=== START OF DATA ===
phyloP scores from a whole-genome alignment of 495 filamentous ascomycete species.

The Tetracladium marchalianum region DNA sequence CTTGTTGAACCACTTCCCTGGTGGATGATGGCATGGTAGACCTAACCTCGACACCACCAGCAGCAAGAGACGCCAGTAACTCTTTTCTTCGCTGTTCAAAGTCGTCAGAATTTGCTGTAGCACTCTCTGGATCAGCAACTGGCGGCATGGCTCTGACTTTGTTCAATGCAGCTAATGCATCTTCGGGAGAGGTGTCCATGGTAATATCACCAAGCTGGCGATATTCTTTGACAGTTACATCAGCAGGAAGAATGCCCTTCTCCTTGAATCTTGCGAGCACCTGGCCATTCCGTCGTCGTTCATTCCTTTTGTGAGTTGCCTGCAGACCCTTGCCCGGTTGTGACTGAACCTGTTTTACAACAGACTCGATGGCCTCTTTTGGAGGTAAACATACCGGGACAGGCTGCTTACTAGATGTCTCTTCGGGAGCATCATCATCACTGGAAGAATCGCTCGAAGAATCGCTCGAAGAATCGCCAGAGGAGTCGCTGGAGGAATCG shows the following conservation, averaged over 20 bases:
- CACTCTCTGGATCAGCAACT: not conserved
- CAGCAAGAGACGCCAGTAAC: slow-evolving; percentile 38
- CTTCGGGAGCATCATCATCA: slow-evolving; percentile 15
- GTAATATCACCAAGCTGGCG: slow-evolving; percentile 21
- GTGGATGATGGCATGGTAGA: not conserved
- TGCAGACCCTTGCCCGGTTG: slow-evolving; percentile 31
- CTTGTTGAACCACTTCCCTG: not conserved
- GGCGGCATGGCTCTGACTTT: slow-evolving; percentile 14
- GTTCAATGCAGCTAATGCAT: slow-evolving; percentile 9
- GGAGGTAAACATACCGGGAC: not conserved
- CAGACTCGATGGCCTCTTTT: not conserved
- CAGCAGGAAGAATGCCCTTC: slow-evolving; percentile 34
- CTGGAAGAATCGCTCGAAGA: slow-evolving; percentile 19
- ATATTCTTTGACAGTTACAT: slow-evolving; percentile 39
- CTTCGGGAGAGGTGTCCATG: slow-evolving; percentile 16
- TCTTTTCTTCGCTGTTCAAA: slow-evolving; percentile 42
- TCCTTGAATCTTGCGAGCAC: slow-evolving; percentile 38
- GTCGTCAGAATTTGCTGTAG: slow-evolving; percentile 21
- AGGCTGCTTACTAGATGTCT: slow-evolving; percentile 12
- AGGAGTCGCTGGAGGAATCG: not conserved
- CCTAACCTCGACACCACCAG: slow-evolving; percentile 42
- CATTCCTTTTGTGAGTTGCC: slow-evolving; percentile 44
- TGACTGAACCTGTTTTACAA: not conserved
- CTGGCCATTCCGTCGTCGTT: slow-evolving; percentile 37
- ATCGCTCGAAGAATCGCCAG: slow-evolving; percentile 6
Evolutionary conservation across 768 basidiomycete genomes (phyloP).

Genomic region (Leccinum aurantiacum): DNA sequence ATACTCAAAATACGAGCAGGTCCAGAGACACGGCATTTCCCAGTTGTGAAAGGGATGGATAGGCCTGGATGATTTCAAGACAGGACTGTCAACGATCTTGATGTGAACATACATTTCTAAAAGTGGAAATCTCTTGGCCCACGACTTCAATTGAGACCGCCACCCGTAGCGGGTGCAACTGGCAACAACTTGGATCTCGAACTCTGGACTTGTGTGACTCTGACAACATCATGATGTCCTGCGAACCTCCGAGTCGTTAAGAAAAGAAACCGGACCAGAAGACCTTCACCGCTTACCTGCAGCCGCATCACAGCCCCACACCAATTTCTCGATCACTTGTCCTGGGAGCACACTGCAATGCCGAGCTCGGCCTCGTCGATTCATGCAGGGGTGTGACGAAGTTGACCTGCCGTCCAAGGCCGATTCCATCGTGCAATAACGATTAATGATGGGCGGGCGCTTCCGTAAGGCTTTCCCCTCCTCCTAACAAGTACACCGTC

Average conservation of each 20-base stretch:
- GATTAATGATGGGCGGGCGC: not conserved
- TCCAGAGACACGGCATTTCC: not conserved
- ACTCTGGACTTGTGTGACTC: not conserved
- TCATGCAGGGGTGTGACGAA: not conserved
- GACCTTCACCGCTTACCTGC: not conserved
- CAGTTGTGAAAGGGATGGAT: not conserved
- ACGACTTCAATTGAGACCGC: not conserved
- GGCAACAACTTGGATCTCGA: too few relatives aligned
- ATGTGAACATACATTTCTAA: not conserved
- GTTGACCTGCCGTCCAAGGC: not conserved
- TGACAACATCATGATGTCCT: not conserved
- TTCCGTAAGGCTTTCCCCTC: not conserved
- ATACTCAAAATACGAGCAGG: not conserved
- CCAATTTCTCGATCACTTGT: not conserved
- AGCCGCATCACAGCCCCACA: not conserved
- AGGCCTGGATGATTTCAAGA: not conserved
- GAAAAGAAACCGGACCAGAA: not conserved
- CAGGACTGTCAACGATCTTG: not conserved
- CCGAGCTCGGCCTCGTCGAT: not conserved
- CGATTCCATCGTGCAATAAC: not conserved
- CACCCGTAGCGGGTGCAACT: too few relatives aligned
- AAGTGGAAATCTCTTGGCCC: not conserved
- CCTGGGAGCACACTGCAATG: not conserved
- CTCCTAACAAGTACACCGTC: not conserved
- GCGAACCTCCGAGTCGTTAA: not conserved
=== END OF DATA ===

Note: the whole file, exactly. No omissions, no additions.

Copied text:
phyloP scores from a whole-genome alignment of 495 filamentous ascomycete species.

The Tetracladium marchalianum region DNA sequence CTTGTTGAACCACTTCCCTGGTGGATGATGGCATGGTAGACCTAACCTCGACACCACCAGCAGCAAGAGACGCCAGTAACTCTTTTCTTCGCTGTTCAAAGTCGTCAGAATTTGCTGTAGCACTCTCTGGATCAGCAACTGGCGGCATGGCTCTGACTTTGTTCAATGCAGCTAATGCATCTTCGGGAGAGGTGTCCATGGTAATATCACCAAGCTGGCGATATTCTTTGACAGTTACATCAGCAGGAAGAATGCCCTTCTCCTTGAATCTTGCGAGCACCTGGCCATTCCGTCGTCGTTCATTCCTTTTGTGAGTTGCCTGCAGACCCTTGCCCGGTTGTGACTGAACCTGTTTTACAACAGACTCGATGGCCTCTTTTGGAGGTAAACATACCGGGACAGGCTGCTTACTAGATGTCTCTTCGGGAGCATCATCATCACTGGAAGAATCGCTCGAAGAATCGCTCGAAGAATCGCCAGAGGAGTCGCTGGAGGAATCG shows the following conservation, averaged over 20 bases:
- CACTCTCTGGATCAGCAACT: not conserved
- CAGCAAGAGACGCCAGTAAC: slow-evolving; percentile 38
- CTTCGGGAGCATCATCATCA: slow-evolving; percentile 15
- GTAATATCACCAAGCTGGCG: slow-evolving; percentile 21
- GTGGATGATGGCATGGTAGA: not conserved
- TGCAGACCCTTGCCCGGTTG: slow-evolving; percentile 31
- CTTGTTGAACCACTTCCCTG: not conserved
- GGCGGCATGGCTCTGACTTT: slow-evolving; percentile 14
- GTTCAATGCAGCTAATGCAT: slow-evolving; percentile 9
- GGAGGTAAACATACCGGGAC: not conserved
- CAGACTCGATGGCCTCTTTT: not conserved
- CAGCAGGAAGAATGCCCTTC: slow-evolving; percentile 34
- CTGGAAGAATCGCTCGAAGA: slow-evolving; percentile 19
- ATATTCTTTGACAGTTACAT: slow-evolving; percentile 39
- CTTCGGGAGAGGTGTCCATG: slow-evolving; percentile 16
- TCTTTTCTTCGCTGTTCAAA: slow-evolving; percentile 42
- TCCTTGAATCTTGCGAGCAC: slow-evolving; percentile 38
- GTCGTCAGAATTTGCTGTAG: slow-evolving; percentile 21
- AGGCTGCTTACTAGATGTCT: slow-evolving; percentile 12
- AGGAGTCGCTGGAGGAATCG: not conserved
- CCTAACCTCGACACCACCAG: slow-evolving; percentile 42
- CATTCCTTTTGTGAGTTGCC: slow-evolving; percentile 44
- TGACTGAACCTGTTTTACAA: not conserved
- CTGGCCATTCCGTCGTCGTT: slow-evolving; percentile 37
- ATCGCTCGAAGAATCGCCAG: slow-evolving; percentile 6
Evolutionary conservation across 768 basidiomycete genomes (phyloP).

Genomic region (Leccinum aurantiacum): DNA sequence ATACTCAAAATACGAGCAGGTCCAGAGACACGGCATTTCCCAGTTGTGAAAGGGATGGATAGGCCTGGATGATTTCAAGACAGGACTGTCAACGATCTTGATGTGAACATACATTTCTAAAAGTGGAAATCTCTTGGCCCACGACTTCAATTGAGACCGCCACCCGTAGCGGGTGCAACTGGCAACAACTTGGATCTCGAACTCTGGACTTGTGTGACTCTGACAACATCATGATGTCCTGCGAACCTCCGAGTCGTTAAGAAAAGAAACCGGACCAGAAGACCTTCACCGCTTACCTGCAGCCGCATCACAGCCCCACACCAATTTCTCGATCACTTGTCCTGGGAGCACACTGCAATGCCGAGCTCGGCCTCGTCGATTCATGCAGGGGTGTGACGAAGTTGACCTGCCGTCCAAGGCCGATTCCATCGTGCAATAACGATTAATGATGGGCGGGCGCTTCCGTAAGGCTTTCCCCTCCTCCTAACAAGTACACCGTC

Average conservation of each 20-base stretch:
- GATTAATGATGGGCGGGCGC: not conserved
- TCCAGAGACACGGCATTTCC: not conserved
- ACTCTGGACTTGTGTGACTC: not conserved
- TCATGCAGGGGTGTGACGAA: not conserved
- GACCTTCACCGCTTACCTGC: not conserved
- CAGTTGTGAAAGGGATGGAT: not conserved
- ACGACTTCAATTGAGACCGC: not conserved
- GGCAACAACTTGGATCTCGA: too few relatives aligned
- ATGTGAACATACATTTCTAA: not conserved
- GTTGACCTGCCGTCCAAGGC: not conserved
- TGACAACATCATGATGTCCT: not conserved
- TTCCGTAAGGCTTTCCCCTC: not conserved
- ATACTCAAAATACGAGCAGG: not conserved
- CCAATTTCTCGATCACTTGT: not conserved
- AGCCGCATCACAGCCCCACA: not conserved
- AGGCCTGGATGATTTCAAGA: not conserved
- GAAAAGAAACCGGACCAGAA: not conserved
- CAGGACTGTCAACGATCTTG: not conserved
- CCGAGCTCGGCCTCGTCGAT: not conserved
- CGATTCCATCGTGCAATAAC: not conserved
- CACCCGTAGCGGGTGCAACT: too few relatives aligned
- AAGTGGAAATCTCTTGGCCC: not conserved
- CCTGGGAGCACACTGCAATG: not conserved
- CTCCTAACAAGTACACCGTC: not conserved
- GCGAACCTCCGAGTCGTTAA: not conserved